At 0940 GMT (4:40 a.m. EST), futures for the Dow Jones, S&P 500 and Nasdaq were down between 0.2 and 0.5 percent.
The FTSEurofirst 300 <.FTEU3> index of leading European shares was down 0.5 percent at 1,013.95 points, with banks taking most off the index. The index is on course to register its fifth straight day of declines.
Quarterly results from Johnson & Johnson will show whether the diversified health care company's line of prescription drugs is rebounding from an earlier sales slump caused by generic competition for branded drugs that have lost patent protection.
Chemical maker DuPont
After the market closes, Yahoo's quarterly results are due as Chief Executive Carol Bartz continues to reorganize the company and shed assets one year into her turnaround effort.
Case/Shiller home price data for November is expected to show a slight rise of 0.1 percent versus October but a 5 percent drop-off from the same month a year ago.
The Federal Reserve begins its two day rate-setting meeting on Tuesday.
On Monday, U.S. stocks snapped a three-day slide as signs that Fed Chairman Ben Bernanke would win a U.S. Senate vote for a second term helped ease investors' concerns.
The Dow Jones industrial average gained 0.2 percent; the Standard & Poor's 500 Index <.SPX> added 0.5 percent; the Nasdaq Composite Index <.IXIC> rose 0.3 percent.
After the bell, shares in Apple Inc rose in extended trade after it reported sharply higher revenue and profits as the company moved to adopt new accounting standards for its iPhone. Apple shares in Frankfurt rose 1.7 percent.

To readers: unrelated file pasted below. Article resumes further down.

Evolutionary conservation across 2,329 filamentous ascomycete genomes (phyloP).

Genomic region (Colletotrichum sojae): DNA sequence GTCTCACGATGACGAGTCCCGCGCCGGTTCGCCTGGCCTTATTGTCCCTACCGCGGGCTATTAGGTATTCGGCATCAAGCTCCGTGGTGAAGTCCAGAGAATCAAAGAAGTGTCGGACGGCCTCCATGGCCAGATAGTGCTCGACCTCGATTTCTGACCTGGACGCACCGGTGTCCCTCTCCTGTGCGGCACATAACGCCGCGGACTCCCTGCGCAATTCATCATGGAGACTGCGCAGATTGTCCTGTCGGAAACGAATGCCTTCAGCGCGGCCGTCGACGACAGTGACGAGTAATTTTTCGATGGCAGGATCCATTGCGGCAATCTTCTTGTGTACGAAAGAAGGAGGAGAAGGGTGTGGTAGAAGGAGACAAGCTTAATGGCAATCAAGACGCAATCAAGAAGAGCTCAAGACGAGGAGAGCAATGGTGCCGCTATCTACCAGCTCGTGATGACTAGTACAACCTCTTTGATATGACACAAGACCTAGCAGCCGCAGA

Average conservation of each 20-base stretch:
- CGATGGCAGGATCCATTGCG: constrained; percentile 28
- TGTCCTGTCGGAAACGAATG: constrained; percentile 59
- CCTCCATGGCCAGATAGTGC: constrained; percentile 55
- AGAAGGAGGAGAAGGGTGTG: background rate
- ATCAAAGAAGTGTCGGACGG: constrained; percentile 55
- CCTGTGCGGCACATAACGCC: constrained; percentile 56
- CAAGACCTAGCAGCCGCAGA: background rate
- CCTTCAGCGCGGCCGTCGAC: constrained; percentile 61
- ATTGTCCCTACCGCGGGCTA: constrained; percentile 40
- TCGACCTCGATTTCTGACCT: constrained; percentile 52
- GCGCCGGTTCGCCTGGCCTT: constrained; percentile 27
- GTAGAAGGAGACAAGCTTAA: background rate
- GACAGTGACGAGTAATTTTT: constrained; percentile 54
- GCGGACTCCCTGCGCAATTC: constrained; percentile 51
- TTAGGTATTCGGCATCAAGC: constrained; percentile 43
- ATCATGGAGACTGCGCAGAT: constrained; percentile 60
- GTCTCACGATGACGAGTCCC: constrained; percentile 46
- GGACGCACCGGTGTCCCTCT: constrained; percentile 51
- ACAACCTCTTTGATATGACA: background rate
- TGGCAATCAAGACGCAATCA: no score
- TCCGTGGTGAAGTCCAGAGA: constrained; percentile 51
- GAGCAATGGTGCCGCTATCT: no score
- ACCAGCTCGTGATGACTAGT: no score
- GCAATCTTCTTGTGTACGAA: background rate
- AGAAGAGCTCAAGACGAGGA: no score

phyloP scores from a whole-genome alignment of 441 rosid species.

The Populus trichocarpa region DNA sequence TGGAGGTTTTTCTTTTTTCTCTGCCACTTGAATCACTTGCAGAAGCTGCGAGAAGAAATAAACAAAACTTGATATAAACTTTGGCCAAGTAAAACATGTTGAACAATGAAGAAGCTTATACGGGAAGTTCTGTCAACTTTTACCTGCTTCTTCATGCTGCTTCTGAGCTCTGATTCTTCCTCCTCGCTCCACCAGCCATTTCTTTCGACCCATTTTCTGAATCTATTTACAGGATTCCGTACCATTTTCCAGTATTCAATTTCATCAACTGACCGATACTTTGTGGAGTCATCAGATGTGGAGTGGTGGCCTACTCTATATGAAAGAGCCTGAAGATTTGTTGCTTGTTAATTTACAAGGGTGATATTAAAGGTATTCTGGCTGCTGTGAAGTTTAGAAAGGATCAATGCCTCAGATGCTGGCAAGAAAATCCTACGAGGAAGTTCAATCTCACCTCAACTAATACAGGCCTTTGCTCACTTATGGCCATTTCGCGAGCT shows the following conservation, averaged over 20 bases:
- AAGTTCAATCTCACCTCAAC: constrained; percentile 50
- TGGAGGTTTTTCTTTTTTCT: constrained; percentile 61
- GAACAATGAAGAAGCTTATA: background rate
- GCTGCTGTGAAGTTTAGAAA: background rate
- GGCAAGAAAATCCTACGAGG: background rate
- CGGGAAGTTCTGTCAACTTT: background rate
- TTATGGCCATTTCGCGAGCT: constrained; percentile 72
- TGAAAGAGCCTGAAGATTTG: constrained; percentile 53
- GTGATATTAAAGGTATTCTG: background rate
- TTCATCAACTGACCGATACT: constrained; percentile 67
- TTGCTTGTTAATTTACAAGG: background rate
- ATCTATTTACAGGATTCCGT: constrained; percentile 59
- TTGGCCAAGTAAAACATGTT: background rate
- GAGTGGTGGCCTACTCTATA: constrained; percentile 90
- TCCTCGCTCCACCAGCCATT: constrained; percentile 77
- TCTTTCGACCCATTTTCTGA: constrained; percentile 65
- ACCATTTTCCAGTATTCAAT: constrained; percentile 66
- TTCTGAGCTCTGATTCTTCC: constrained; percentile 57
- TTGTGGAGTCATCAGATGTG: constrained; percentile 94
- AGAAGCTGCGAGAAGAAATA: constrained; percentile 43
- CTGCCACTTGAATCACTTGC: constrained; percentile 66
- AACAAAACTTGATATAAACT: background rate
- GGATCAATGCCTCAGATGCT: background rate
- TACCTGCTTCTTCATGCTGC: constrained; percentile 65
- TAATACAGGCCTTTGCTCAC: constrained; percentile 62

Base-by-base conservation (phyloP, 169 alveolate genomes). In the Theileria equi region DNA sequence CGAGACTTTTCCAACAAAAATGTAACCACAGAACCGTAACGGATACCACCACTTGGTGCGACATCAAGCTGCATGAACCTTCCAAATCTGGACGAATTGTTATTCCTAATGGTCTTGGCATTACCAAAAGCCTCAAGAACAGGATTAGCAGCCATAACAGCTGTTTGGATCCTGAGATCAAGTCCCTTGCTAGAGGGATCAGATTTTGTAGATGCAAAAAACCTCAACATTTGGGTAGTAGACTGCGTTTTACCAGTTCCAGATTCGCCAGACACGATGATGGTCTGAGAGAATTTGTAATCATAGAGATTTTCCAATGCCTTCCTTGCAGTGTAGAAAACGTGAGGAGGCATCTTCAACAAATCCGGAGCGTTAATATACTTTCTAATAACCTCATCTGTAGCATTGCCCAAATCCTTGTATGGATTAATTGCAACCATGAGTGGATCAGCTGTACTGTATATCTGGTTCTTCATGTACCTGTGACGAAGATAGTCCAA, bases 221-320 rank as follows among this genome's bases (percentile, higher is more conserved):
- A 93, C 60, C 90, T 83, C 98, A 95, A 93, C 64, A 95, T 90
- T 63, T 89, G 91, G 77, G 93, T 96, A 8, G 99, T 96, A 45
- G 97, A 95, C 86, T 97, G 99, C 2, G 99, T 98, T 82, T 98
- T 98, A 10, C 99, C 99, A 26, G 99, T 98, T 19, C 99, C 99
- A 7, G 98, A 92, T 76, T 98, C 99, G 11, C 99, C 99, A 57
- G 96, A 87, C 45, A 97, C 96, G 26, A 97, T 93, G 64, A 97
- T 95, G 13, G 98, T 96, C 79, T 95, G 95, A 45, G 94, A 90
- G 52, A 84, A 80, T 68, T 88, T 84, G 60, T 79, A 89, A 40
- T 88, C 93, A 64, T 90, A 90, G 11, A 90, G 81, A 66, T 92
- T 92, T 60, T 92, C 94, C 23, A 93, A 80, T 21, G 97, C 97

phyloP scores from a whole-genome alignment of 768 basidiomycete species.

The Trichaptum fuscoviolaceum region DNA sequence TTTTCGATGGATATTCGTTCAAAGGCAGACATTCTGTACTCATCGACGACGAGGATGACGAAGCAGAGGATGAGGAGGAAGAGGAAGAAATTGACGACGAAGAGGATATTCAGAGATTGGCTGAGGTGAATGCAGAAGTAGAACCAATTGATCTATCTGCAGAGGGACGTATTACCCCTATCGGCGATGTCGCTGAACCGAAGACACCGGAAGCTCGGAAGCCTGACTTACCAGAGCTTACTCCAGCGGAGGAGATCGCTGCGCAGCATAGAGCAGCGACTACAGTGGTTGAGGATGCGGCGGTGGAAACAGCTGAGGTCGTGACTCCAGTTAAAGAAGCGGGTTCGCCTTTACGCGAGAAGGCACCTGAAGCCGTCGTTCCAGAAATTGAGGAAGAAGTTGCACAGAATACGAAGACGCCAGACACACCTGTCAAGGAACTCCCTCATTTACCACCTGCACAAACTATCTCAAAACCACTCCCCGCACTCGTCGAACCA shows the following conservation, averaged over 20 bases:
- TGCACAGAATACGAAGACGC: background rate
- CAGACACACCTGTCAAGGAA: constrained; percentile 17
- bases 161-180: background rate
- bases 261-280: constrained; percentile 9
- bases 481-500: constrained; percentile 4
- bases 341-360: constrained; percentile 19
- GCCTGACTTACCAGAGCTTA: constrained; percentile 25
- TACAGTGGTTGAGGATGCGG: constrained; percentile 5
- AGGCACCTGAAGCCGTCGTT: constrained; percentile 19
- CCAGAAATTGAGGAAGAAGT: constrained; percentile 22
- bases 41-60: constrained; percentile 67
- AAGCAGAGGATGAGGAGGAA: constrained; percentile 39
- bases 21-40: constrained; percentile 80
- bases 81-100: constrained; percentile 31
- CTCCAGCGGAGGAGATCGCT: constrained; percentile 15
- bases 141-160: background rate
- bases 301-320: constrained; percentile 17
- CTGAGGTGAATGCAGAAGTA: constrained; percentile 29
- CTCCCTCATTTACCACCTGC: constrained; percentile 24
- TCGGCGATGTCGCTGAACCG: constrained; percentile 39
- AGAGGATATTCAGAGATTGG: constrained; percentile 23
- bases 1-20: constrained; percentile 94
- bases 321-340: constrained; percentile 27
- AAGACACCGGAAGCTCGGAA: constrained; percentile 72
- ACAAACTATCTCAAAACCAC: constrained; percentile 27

Texas Instruments dipped in extended trade after results. The shares traded in Frankfurt slipped 0.3 percent.
Among other companies reporting results, shares in biotechnology company Amgen were little changed. VMWare jumped 9.2 percent.
Japan's benchmark Nikkei <.N225> fell 1.8 percent to a five-week closing low on Tuesday, with exporters hurt as the yen rose broadly after China implemented a previously ordered increase in reserve requirements for some banks.
Standard and Poor's ratings agency cut its outlook for Japanese government debt on Tuesday, citing reduced wriggle room on fiscal policy and voicing disappointment with the new government's budget consolidation plans. The move cane after Tokyo markets closed.
High public deficits could bring further ratings downgrades for euro zone countries, European Central Bank executive board member Juergen Stark said on Tuesday.
(Reporting by Brian Gorman; Editing by Greg Mahlich)